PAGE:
[Editor’s Note: Welcome to Stream This, our weekly feature where we single out television programs and movies of considerable merit that are available on Netflix, Hulu, Amazon, Crackle, or other streaming services. Look for a new recommendation every week.]
Most on-the-lam movies tend to be action-comedies, such as Hot Pursuit, setting a daring cop against assassins, grifters, and, occasionally, Michael Madsen, ending in a test of wills that usually decides the fate of a witness or some unlikely MacGuffin. What follows tends to involve explosions, chases, fist fights, gunplay, sentimental nonsense, and jokes that wouldn’t even pass the Chuck Lorre laugh test, making something that usually feels like a sloppy mash-up of Planes, Trains, and Automobiles and Die Hard.
This is not the case with Peter Weir‘s Witness, the Australian master’s Oscar-winning crime drama, though the film’s premise opens similar to the aforementioned breed of films. When a young Amish boy, Samuel (Lukas Haas), witnesses a brutal murder in the men’s bathroom of Philadelphia’s 30th Street Station, he becomes a target for the men who carried out the murder and, subsequently, the ward of the murder’s chief investigator, John Book (Harrison Ford). Plans to stash the kid away in the city change when evidence comes to light that the perpetrators may actually be corrupt police officers, which causes Book to hide away with Samuel and his mother, Rachel (Kelly McGillis), at their home on an Amish farm in Strasburg, PA. As directed by Weir, the film becomes less about crime and punishment in the 1980s than it is about traditionalism and cultural displacement, themes that have been at the forefront of Weir’s art since his debut one-two punch of The Cars That Ate Paris and Picnic at Hanging Rock.
Despite the pulpy opening salvo, the rest of Witness comes off as a mature romantic drama centered on the growing relationship between Book and Rachel. Now, the idea of a “mature romantic drama” might very well cause you to yawn so hard your bottom jaw locks in place, but working from a script by regular television scribes Earl W. Wallace and William Kelley, Weir avoids the monotonous sentimentalism and idle imagery that these films are often typified by. Wallace and Kelley steer away from the “city mouse vs. country mouse” design and focuses on how Book assimilates into Amish culture, working as a carpenter and laboring alongside those who believe electricity to be the route to ruin. Weir depicts the Amish as a group just as contentious and apprehensive of others as any other faction one might find in America, and that the simplicity of their life is derived from practicing complex, physically taxing skills that allow them to work as a unit. In other words, Weir refuses to portray their society as alien or cryptic, and finds a dramatic bounty of fascinating exchanges and images in showing how, underneath the belief structure, the Amish deal with the same toil and emotions that city folk do on a daily basis.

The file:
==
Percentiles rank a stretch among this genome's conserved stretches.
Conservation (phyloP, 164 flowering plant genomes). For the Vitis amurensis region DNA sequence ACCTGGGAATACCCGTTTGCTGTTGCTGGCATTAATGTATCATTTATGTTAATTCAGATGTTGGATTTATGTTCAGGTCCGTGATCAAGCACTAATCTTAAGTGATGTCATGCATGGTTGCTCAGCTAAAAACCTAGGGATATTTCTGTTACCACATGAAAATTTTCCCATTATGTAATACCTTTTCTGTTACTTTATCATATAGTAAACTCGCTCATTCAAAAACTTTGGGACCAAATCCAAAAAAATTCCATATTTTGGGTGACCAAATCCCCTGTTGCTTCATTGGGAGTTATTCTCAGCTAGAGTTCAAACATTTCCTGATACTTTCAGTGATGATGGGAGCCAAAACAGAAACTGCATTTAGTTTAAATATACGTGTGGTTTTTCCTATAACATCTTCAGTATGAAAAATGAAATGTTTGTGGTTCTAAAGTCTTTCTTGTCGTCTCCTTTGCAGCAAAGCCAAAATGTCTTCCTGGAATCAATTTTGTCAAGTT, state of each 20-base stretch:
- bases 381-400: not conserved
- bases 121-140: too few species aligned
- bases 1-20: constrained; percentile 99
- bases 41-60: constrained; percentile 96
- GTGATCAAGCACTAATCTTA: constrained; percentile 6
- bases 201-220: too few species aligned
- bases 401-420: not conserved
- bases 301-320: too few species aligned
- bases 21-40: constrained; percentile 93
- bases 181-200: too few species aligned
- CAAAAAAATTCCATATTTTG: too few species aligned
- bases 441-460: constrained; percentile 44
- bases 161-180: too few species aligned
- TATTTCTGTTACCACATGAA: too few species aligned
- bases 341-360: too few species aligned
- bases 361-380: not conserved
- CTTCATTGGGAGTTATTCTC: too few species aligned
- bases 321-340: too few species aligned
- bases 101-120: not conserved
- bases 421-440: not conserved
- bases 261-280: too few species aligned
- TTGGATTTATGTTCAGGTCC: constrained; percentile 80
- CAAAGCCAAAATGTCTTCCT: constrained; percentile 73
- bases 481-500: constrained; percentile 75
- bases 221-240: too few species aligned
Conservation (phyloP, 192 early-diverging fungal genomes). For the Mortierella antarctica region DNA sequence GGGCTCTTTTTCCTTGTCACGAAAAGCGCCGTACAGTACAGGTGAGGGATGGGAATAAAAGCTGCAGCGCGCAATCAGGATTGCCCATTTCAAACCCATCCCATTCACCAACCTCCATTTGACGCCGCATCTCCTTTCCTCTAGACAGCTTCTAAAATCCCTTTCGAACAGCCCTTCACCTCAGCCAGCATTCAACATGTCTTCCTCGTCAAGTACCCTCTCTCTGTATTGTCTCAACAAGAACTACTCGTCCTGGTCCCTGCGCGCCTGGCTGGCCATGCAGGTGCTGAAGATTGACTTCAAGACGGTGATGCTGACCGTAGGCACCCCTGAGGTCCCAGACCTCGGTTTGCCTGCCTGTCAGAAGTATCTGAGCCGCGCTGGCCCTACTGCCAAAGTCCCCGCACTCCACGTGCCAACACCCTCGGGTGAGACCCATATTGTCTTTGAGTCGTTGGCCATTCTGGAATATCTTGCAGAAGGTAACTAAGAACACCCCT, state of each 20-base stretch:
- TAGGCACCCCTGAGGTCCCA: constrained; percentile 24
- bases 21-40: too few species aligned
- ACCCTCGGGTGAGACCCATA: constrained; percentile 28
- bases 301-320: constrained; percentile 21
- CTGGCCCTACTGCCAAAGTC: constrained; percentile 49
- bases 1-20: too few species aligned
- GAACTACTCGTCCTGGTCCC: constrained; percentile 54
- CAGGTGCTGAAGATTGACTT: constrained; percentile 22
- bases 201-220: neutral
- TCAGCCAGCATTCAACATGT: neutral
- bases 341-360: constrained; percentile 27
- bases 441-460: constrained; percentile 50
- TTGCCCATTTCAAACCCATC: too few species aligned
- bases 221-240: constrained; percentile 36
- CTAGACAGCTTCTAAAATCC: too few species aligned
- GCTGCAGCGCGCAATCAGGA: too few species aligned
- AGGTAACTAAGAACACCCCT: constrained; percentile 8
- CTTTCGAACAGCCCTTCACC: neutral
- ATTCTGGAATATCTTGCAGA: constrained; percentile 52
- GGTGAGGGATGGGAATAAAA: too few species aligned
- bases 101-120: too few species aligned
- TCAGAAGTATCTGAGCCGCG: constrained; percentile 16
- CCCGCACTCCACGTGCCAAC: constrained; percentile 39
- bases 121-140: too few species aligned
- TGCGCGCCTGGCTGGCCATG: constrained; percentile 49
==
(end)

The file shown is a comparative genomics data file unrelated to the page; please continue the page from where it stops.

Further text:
Weir is also careful to not overpraise the “simple” life of the Amish, as they don’t prove particularly useful when trouble shows up. As Book and Rachel’s romance becomes more and more obvious, the dirty cops get a tip on their whereabouts, leading to a thrilling climax that pits Book against a gaggle of gunmen on the farm. This is one of Ford’s most seemingly effortless and naturally charming performances, and he does a lot of the acting with his face and mumbling delivery. It’s not so often, however, that they’ve proven so revealing in a such a subtle performance. Harrison makes Book less a hard-nosed detective than a quietly inquisitive and brave man of purpose, a worker and a helper first and foremost. It’s what makes his love affair with McGillis’s single mother all the more believable and genuinely involving, as the script doesn’t defer to a simple “forbidden fruit” concept and instead charts their most intimate behaviors and gestures.At one point, they begin to dance, and seem to continuously be on the verge of making out, stopping and gazing at one another awkwardly more than once.
Weir films the gripping police drama and action with thoughtful, immediate editing, and he steeps the entirety of the film in a natural curiosity for humanistic detail. The director reflects the sense of a quiet way of life stirred into vibrant motion in several lush, pensive shots of nature shook by weather and wildlife, but the feeling of tradition being renewed and rightfully reevaluated by its introduction to strangers, non-believers even, runs through all of Witness. Its what makes “(What A) Wonderful World” sound so vital and revelatory when Book finds it on the car radio, sitting next to a woman who, more than likely, hasn’t heard a pop song before and is just beginning to learn how intoxicating life, unbound by belief, can really be.
Witness is currently available to stream on Netflix.